"Jack and I were, at heart, relentless entrepreneurs," Lecker says rather needlessly, but he makes the two of them sound like Laurel and Hardy, stumbling from one harebrained scheme to another: recycling texts in different formats, packaging books for other (successful) publishers¨anything for cash. "The temptation was always to sign up the book that would get support from somewhere¨from the author; from the author's university; from a 'grant-in-aid-of-publication' which was really a way of supporting vanity publishing without calling it that; from the Aid to Scholarly Publications Program; from some kind of guaranteed sale to a company or individual; from a professor agreeing to a large-scale course adoption that would guarantee sales." Their company wouldn't have existed at all if they hadn't had their university salaries to subsidise it. In the process, they found themselves with a publishing programme that "was driven by nanve idealism combined with literary nationalism [even though] the fate of each book instilled in us more and more cynicism." In the end, things came unstuck.
Lecker defends himself against his own version of events by stressing his underlying seriousness of purpose. He writes: "Later, when the ECW list got bigger, I would love selling books to people at street fairs and conferences. Even if I sold it for half price, there was still the sense that someone was willing to put real cash in my hand for this literary artefact that I had helped to produce." But, like businessmen everywhere, he and David evidently valued growth for its own sake. Their infrastructure kept expanding and so did it the need for more cash flow. The constant hustling took them farther and farther away from their original mission and core values, as I suspect that any business student could have told them.
Lecker writes here in a prose that, in a ricocheting analogous to that of ECW's list, goes back and forth between intellectualism and low comedy. His style is gossipy, confessional and heavily caffeinated, and sometimes quite funny in the nebbishy manner of Woody Allen. Here is his description of an unsuccessful interview with a hiring committee at the University of British Columbia chaired by one Robert Jordan, the head of the English department:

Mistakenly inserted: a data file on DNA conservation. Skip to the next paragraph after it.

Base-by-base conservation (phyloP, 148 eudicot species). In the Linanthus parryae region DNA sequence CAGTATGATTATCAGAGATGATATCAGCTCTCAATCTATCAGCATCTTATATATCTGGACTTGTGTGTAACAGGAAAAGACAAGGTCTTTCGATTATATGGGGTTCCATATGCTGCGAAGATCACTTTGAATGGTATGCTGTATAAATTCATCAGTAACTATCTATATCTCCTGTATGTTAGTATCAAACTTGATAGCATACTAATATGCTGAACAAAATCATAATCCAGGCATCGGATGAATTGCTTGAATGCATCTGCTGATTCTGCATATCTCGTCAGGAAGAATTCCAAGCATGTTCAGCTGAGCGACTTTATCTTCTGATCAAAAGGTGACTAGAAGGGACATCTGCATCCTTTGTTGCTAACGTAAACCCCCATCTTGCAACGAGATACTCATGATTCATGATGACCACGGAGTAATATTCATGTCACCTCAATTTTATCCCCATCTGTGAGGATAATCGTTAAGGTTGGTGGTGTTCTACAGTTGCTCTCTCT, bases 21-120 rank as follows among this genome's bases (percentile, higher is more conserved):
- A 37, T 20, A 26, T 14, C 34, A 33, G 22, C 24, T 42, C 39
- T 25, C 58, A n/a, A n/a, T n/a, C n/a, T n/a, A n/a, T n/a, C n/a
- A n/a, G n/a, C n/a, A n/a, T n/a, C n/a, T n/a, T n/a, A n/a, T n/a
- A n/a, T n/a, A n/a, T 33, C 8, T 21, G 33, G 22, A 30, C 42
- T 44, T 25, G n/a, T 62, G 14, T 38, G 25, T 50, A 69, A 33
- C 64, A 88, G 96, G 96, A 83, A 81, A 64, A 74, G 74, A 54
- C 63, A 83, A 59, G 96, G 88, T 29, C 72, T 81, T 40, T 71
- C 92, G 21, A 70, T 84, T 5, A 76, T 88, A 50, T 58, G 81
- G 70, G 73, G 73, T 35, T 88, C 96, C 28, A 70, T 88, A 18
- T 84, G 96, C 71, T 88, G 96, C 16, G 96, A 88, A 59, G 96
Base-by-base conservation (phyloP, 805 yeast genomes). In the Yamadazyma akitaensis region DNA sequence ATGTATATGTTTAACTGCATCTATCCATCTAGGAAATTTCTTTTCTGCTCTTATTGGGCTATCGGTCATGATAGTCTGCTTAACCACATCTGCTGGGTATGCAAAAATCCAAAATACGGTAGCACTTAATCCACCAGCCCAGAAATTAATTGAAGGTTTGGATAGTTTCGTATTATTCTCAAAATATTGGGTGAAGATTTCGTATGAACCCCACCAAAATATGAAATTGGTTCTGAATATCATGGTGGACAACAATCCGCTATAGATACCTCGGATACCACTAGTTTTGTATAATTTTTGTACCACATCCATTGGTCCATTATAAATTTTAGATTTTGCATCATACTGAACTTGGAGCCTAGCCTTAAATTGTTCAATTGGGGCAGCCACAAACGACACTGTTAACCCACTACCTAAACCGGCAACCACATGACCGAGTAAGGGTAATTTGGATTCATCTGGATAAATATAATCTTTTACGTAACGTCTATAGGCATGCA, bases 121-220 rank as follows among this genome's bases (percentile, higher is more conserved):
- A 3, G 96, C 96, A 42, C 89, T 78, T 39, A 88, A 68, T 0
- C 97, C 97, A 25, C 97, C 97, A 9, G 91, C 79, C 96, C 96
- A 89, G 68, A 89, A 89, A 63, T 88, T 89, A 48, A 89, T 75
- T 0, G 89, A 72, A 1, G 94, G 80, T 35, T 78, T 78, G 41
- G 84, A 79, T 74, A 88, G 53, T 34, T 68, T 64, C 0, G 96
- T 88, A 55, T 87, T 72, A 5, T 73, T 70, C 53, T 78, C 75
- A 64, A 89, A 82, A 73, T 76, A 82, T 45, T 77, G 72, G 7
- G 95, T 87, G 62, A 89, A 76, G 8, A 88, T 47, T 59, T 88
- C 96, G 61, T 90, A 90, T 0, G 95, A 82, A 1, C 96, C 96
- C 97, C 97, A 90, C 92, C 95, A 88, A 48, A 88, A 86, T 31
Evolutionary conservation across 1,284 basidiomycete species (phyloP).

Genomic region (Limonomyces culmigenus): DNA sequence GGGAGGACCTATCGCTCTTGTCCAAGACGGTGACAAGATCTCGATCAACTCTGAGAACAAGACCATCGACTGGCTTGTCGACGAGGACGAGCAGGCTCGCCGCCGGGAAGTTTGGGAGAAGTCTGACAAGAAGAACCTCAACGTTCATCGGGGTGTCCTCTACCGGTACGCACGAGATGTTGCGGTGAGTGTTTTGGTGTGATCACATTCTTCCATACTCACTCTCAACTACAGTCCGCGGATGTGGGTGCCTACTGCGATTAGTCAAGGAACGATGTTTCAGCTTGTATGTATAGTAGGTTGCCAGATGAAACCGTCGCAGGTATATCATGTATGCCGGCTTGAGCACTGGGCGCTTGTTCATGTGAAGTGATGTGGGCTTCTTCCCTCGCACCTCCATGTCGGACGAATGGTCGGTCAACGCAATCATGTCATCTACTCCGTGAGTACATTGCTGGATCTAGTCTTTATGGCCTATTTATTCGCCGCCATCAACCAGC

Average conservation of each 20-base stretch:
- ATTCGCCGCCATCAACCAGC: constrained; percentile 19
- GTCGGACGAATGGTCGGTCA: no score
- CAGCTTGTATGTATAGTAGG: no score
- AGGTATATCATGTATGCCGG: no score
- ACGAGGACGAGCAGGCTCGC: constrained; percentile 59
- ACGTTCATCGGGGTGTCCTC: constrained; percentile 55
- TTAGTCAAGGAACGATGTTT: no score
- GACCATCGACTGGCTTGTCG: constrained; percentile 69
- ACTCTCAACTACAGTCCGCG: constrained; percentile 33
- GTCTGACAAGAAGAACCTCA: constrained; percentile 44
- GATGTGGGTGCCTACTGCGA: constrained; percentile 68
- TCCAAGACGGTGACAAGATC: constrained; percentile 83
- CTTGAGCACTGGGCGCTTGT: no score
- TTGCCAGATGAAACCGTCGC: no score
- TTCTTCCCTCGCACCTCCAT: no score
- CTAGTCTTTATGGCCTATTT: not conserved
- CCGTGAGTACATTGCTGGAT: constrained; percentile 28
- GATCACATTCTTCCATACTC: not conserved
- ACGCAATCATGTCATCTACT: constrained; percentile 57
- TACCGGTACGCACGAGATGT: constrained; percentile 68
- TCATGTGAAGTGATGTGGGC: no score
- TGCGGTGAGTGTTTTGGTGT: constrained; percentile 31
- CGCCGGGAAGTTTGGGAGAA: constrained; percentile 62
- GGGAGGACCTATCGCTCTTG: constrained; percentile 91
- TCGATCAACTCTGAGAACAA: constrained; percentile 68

" . . . hauled out the paper I was going to deliver the next day, a presentation on Dave Godfrey's experimental novel, The New Ancestors. It was full of commentary on Godfrey's postmodern aesthetic, much of which I didn't understand. The paper struck me as wordy and pretentious. All of a sudden I started to wonder how knowledgeable my audience might be, and whether I would survive. Early the next morning Jordan picked me up and drove me up to the campus [Ó] I was still obsessing about his title. I had never heard of a department 'Head,' only 'Chairman.' What did it mean about this department, that it had a single 'Head'? I imagined dozens of shrunken professorial bodies, like clustered homunculi conjoined at Jordan's rigid neck, their heteroglossic voices rising up collectively, pouring from his pursed mouth. It was as if Jordan was some kind of master thinking apparatus, while the rest of the department served as his appendages. I knew I was getting carried away by the whole Head business, but my visions, combined with Jordan's military bearing, unnerved me. He was still grimacing, more than ever."

In time, Lecker was hired by the University of Maine at Orono and eventually by McGill. At both places, his geographical distance from David and the Toronto head office led inexorably to a breakdown of the partnership.
Lecker presents himself as a person still in intellectual debt to certain nationalistic Canadian writers a half-generation older than himself, such as Dennis Lee. At one point he writes of how Lee "explored the idea that a way of speaking was (or could become) a mode of resistance. Lee's concept of cadence enables us to think of language and nation as forces that are at play in our physical bodies, in a visceral sense." He refers several times to Lee's long poem Civil Elegies. Towards the end we learn that Lecker wrote a monograph on the poem, which his publisher of choice, House of Anansi, rejected. This leads him (of all people) to say: "Once upon a time Anansi was a press that was willing to take some chances, go out on a limb to support different kinds of Canadian writing¨the writing that the big-name publishers would never touch. But it had become a bottom-line press like most of the others, withdrawing from CanCrit and memoirs because the sales just weren't there." This is hardly a fair or accurate description of the new revitalised Anansi. In any event, Dr. Delicious appears just as the resurrected monograph finds a home with Cormorant Press as The Cadence of Civil Elegies, a finely written and thoroughly thought-out piece of explication, the sort that ECW set out to publish all those years ago, before the marketplace intervened. ˛

George Fetherling's most recent book is Tales of Two Cities: A Novella Plus Stories.